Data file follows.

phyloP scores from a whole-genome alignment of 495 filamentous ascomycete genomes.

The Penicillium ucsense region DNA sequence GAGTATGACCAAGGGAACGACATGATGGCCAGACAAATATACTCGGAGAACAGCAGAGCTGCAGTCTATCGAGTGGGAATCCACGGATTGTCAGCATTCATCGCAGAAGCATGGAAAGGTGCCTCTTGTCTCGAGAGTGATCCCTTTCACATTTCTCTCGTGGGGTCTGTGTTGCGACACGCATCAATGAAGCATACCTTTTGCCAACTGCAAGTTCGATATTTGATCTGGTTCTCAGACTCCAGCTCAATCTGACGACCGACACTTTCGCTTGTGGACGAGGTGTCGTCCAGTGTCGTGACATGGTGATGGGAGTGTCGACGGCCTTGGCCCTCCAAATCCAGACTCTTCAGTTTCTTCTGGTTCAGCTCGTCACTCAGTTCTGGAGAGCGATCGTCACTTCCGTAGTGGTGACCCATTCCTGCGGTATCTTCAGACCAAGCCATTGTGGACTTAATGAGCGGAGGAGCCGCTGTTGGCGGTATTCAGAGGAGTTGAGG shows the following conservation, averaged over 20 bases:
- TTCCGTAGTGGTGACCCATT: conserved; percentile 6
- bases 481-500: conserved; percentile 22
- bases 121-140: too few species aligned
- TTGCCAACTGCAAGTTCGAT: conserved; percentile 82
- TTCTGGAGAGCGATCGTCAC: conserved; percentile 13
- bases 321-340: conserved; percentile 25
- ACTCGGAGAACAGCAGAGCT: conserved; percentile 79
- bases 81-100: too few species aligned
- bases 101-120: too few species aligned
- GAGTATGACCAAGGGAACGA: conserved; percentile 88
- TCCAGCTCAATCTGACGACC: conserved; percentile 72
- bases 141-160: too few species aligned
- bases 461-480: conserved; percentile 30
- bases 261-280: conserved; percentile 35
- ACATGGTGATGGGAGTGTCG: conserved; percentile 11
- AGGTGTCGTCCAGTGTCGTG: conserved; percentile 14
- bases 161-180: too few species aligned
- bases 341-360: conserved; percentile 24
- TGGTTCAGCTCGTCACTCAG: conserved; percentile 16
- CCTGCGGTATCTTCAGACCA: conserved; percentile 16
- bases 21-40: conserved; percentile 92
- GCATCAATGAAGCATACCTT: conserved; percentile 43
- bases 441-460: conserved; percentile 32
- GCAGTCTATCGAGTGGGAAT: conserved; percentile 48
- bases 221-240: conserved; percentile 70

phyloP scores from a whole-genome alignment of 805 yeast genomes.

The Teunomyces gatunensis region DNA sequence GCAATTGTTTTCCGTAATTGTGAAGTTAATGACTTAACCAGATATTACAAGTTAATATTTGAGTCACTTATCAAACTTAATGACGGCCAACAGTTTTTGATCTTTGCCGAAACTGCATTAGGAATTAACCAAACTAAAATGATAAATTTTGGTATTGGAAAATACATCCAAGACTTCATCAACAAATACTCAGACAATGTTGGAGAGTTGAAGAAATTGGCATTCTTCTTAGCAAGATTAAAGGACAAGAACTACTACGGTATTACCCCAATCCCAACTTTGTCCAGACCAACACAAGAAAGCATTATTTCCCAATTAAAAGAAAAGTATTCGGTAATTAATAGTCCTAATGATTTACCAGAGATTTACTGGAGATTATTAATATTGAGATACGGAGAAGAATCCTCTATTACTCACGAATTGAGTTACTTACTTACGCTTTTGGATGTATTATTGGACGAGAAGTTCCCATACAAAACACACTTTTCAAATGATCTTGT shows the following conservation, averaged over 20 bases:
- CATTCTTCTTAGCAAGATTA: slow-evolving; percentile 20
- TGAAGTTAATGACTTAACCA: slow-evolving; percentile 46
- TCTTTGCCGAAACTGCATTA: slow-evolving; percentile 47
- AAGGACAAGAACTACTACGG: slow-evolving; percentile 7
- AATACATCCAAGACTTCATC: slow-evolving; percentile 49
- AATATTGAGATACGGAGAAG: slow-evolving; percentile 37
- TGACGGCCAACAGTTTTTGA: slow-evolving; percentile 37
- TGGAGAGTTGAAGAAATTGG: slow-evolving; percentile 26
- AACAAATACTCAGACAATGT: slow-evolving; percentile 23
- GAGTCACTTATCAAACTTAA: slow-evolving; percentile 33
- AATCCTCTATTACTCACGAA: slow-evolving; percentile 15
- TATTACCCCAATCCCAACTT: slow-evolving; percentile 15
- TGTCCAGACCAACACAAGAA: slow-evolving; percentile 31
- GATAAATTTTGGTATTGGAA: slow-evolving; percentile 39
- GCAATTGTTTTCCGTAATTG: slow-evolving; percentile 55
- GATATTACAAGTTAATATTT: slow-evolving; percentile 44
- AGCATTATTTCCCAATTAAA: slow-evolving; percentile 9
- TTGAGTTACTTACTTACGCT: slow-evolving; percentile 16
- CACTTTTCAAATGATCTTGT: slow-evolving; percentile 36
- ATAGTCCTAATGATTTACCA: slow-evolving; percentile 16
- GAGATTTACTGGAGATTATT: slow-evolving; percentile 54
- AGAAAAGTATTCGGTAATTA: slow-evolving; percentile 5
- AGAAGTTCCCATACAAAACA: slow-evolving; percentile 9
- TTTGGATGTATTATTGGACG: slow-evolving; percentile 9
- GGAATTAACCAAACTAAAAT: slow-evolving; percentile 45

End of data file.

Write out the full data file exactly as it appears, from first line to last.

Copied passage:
phyloP scores from a whole-genome alignment of 495 filamentous ascomycete genomes.

The Penicillium ucsense region DNA sequence GAGTATGACCAAGGGAACGACATGATGGCCAGACAAATATACTCGGAGAACAGCAGAGCTGCAGTCTATCGAGTGGGAATCCACGGATTGTCAGCATTCATCGCAGAAGCATGGAAAGGTGCCTCTTGTCTCGAGAGTGATCCCTTTCACATTTCTCTCGTGGGGTCTGTGTTGCGACACGCATCAATGAAGCATACCTTTTGCCAACTGCAAGTTCGATATTTGATCTGGTTCTCAGACTCCAGCTCAATCTGACGACCGACACTTTCGCTTGTGGACGAGGTGTCGTCCAGTGTCGTGACATGGTGATGGGAGTGTCGACGGCCTTGGCCCTCCAAATCCAGACTCTTCAGTTTCTTCTGGTTCAGCTCGTCACTCAGTTCTGGAGAGCGATCGTCACTTCCGTAGTGGTGACCCATTCCTGCGGTATCTTCAGACCAAGCCATTGTGGACTTAATGAGCGGAGGAGCCGCTGTTGGCGGTATTCAGAGGAGTTGAGG shows the following conservation, averaged over 20 bases:
- TTCCGTAGTGGTGACCCATT: conserved; percentile 6
- bases 481-500: conserved; percentile 22
- bases 121-140: too few species aligned
- TTGCCAACTGCAAGTTCGAT: conserved; percentile 82
- TTCTGGAGAGCGATCGTCAC: conserved; percentile 13
- bases 321-340: conserved; percentile 25
- ACTCGGAGAACAGCAGAGCT: conserved; percentile 79
- bases 81-100: too few species aligned
- bases 101-120: too few species aligned
- GAGTATGACCAAGGGAACGA: conserved; percentile 88
- TCCAGCTCAATCTGACGACC: conserved; percentile 72
- bases 141-160: too few species aligned
- bases 461-480: conserved; percentile 30
- bases 261-280: conserved; percentile 35
- ACATGGTGATGGGAGTGTCG: conserved; percentile 11
- AGGTGTCGTCCAGTGTCGTG: conserved; percentile 14
- bases 161-180: too few species aligned
- bases 341-360: conserved; percentile 24
- TGGTTCAGCTCGTCACTCAG: conserved; percentile 16
- CCTGCGGTATCTTCAGACCA: conserved; percentile 16
- bases 21-40: conserved; percentile 92
- GCATCAATGAAGCATACCTT: conserved; percentile 43
- bases 441-460: conserved; percentile 32
- GCAGTCTATCGAGTGGGAAT: conserved; percentile 48
- bases 221-240: conserved; percentile 70

phyloP scores from a whole-genome alignment of 805 yeast genomes.

The Teunomyces gatunensis region DNA sequence GCAATTGTTTTCCGTAATTGTGAAGTTAATGACTTAACCAGATATTACAAGTTAATATTTGAGTCACTTATCAAACTTAATGACGGCCAACAGTTTTTGATCTTTGCCGAAACTGCATTAGGAATTAACCAAACTAAAATGATAAATTTTGGTATTGGAAAATACATCCAAGACTTCATCAACAAATACTCAGACAATGTTGGAGAGTTGAAGAAATTGGCATTCTTCTTAGCAAGATTAAAGGACAAGAACTACTACGGTATTACCCCAATCCCAACTTTGTCCAGACCAACACAAGAAAGCATTATTTCCCAATTAAAAGAAAAGTATTCGGTAATTAATAGTCCTAATGATTTACCAGAGATTTACTGGAGATTATTAATATTGAGATACGGAGAAGAATCCTCTATTACTCACGAATTGAGTTACTTACTTACGCTTTTGGATGTATTATTGGACGAGAAGTTCCCATACAAAACACACTTTTCAAATGATCTTGT shows the following conservation, averaged over 20 bases:
- CATTCTTCTTAGCAAGATTA: slow-evolving; percentile 20
- TGAAGTTAATGACTTAACCA: slow-evolving; percentile 46
- TCTTTGCCGAAACTGCATTA: slow-evolving; percentile 47
- AAGGACAAGAACTACTACGG: slow-evolving; percentile 7
- AATACATCCAAGACTTCATC: slow-evolving; percentile 49
- AATATTGAGATACGGAGAAG: slow-evolving; percentile 37
- TGACGGCCAACAGTTTTTGA: slow-evolving; percentile 37
- TGGAGAGTTGAAGAAATTGG: slow-evolving; percentile 26
- AACAAATACTCAGACAATGT: slow-evolving; percentile 23
- GAGTCACTTATCAAACTTAA: slow-evolving; percentile 33
- AATCCTCTATTACTCACGAA: slow-evolving; percentile 15
- TATTACCCCAATCCCAACTT: slow-evolving; percentile 15
- TGTCCAGACCAACACAAGAA: slow-evolving; percentile 31
- GATAAATTTTGGTATTGGAA: slow-evolving; percentile 39
- GCAATTGTTTTCCGTAATTG: slow-evolving; percentile 55
- GATATTACAAGTTAATATTT: slow-evolving; percentile 44
- AGCATTATTTCCCAATTAAA: slow-evolving; percentile 9
- TTGAGTTACTTACTTACGCT: slow-evolving; percentile 16
- CACTTTTCAAATGATCTTGT: slow-evolving; percentile 36
- ATAGTCCTAATGATTTACCA: slow-evolving; percentile 16
- GAGATTTACTGGAGATTATT: slow-evolving; percentile 54
- AGAAAAGTATTCGGTAATTA: slow-evolving; percentile 5
- AGAAGTTCCCATACAAAACA: slow-evolving; percentile 9
- TTTGGATGTATTATTGGACG: slow-evolving; percentile 9
- GGAATTAACCAAACTAAAAT: slow-evolving; percentile 45